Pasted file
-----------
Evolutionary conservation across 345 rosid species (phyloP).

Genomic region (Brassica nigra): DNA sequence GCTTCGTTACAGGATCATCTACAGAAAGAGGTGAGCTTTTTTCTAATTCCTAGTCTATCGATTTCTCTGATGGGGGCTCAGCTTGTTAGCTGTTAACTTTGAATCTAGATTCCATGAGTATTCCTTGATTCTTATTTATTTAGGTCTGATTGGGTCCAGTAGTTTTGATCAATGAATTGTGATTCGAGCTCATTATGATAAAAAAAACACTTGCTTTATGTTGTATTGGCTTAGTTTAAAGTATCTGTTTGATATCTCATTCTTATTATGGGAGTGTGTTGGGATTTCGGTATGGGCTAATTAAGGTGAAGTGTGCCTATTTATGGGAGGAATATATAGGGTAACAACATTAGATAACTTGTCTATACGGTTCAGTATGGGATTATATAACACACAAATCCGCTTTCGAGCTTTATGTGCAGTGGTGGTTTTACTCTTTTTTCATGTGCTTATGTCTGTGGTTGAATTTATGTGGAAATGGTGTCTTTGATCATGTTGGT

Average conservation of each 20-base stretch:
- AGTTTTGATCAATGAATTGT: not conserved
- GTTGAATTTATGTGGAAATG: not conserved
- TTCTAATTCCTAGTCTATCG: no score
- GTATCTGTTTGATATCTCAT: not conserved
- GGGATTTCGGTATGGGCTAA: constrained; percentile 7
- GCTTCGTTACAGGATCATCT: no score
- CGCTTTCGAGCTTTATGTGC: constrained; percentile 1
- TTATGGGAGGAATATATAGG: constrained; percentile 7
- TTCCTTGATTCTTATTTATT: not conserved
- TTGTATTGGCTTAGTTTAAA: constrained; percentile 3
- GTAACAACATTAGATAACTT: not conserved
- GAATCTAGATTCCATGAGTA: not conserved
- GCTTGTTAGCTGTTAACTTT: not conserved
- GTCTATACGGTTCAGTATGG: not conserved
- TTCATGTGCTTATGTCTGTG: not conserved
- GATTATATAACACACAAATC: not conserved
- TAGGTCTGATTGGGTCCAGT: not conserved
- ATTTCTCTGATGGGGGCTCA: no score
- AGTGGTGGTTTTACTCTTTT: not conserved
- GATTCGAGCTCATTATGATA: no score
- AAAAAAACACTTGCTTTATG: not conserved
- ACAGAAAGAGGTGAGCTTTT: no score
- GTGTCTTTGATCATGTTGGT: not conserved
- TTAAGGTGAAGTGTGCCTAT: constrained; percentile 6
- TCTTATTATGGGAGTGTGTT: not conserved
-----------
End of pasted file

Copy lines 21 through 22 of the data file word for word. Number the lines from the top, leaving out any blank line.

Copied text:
- ATTTCTCTGATGGGGGCTCA: no score
- AGTGGTGGTTTTACTCTTTT: not conserved